While the just-released Kinect grabs the spotlight for its accurate motion controls, I'm happy to see Microsoft still respecting good old-fashioned joysticks and buttons.
Alex Kipman, program manager at Microsoft and conceptualizer of Kinect, says games using a hybrid of traditional controls and Kinect technology are on the way to the Xbox 360. Calling the controller the "greatest single barrier between the consumer and gaming," Kipman discussed with GamesIndustry.biz the future of input for Microsoft. "We'll continue to have controller-only games. We love controller-free games, we love Kinect experiences, and we'll continue to grow our set of those as well," he said, adding, "Games that are using the controller, which we know and love, and pieces, if not all, of the Kinect experiences make those experiences more immersive, more fun, and more emotionally connected." I can see the applications now: A retrofitted Kinectimals will allow me to stroke my virtual pet dog with more dexterity using a control stick.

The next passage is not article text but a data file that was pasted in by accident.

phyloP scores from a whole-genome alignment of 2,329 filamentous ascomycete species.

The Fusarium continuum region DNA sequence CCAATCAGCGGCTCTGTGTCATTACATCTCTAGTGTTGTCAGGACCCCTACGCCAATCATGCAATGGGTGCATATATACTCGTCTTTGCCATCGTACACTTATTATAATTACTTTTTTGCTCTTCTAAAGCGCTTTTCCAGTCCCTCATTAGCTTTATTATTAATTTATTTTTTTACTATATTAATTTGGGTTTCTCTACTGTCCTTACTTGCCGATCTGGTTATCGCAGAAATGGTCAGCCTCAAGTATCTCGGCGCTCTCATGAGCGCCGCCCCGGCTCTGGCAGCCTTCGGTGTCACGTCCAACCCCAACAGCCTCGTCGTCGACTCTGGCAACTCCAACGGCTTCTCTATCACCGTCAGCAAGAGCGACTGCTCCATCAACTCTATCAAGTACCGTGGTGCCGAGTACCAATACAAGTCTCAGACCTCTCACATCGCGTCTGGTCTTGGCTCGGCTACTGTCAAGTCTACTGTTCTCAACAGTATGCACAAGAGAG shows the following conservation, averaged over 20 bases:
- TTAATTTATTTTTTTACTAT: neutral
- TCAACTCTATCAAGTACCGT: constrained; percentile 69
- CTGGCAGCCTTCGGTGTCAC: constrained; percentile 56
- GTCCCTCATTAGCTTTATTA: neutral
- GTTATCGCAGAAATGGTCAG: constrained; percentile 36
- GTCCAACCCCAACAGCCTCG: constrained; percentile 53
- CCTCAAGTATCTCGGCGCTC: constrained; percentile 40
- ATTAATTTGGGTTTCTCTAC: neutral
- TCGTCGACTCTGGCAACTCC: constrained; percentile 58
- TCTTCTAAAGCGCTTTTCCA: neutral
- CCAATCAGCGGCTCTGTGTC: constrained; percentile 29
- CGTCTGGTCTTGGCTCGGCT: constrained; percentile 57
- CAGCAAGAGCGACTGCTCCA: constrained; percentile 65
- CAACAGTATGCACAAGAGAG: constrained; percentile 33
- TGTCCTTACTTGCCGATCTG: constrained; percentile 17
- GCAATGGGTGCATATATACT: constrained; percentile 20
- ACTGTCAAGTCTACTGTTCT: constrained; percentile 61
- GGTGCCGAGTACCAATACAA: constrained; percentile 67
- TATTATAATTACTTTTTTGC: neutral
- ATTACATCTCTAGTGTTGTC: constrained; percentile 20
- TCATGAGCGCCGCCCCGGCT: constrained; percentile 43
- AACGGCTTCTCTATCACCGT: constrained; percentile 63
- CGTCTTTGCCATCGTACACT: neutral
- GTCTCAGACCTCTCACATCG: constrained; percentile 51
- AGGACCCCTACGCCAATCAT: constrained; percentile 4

Assassin's Creed: Brotherhood frontman Ezio has a new outfit to show off — and it's very familiar to Metal Gear Solid fans. According to an anonymous tipster who spoke with Joystiq, players can unlock Raiden's sleek cyborg look from the upcoming Metal Gear Solid: Rising by completing Brotherhood's new "virtual training mode." This marks the second collaboration between Ubisoft and Konami since Altair's (of the first Assassin's Creed) unlockable costume in Metal Gear Solid 4: Guns of the Patriots. A metal ninja stalking the streets of Renaissance Italy? Now I'm totally inconspicuous.
A new study by market-research firm Intepret claims that gamers are most likely to influence and shape online shopping. According to the study's data, gamers are 20 percent more likely to shop online than non-gamers, while also being 50 percent more likely to influence their friends on purchases. "Given the growth and popularity of an ever-widening range of gaming experiences, there is an opportunity for transaction-based businesses to tap the gamer ethos by gamifying shopping experiences," said Interpret Chief Executive Officer Michael Dowling. So, what happens if I purchase something in a "gamified shopping experience" — do I level up my credit card?
Guitar manufacturer Fender will release a Squier Stratocaster guitar controller for Rock Band 3 on March 1, 2010. Priced at $280 (not including the required $30 Mad Catz MIDI Pro Adapter), the fully-fledged 22-fret guitar can either be plugged into a real amp or used in the game's Pro Mode. I've only seen a few Pro Mode guitar shredders during my brief stints in RB3's multiplayer, so get those preorders in starting January 1!
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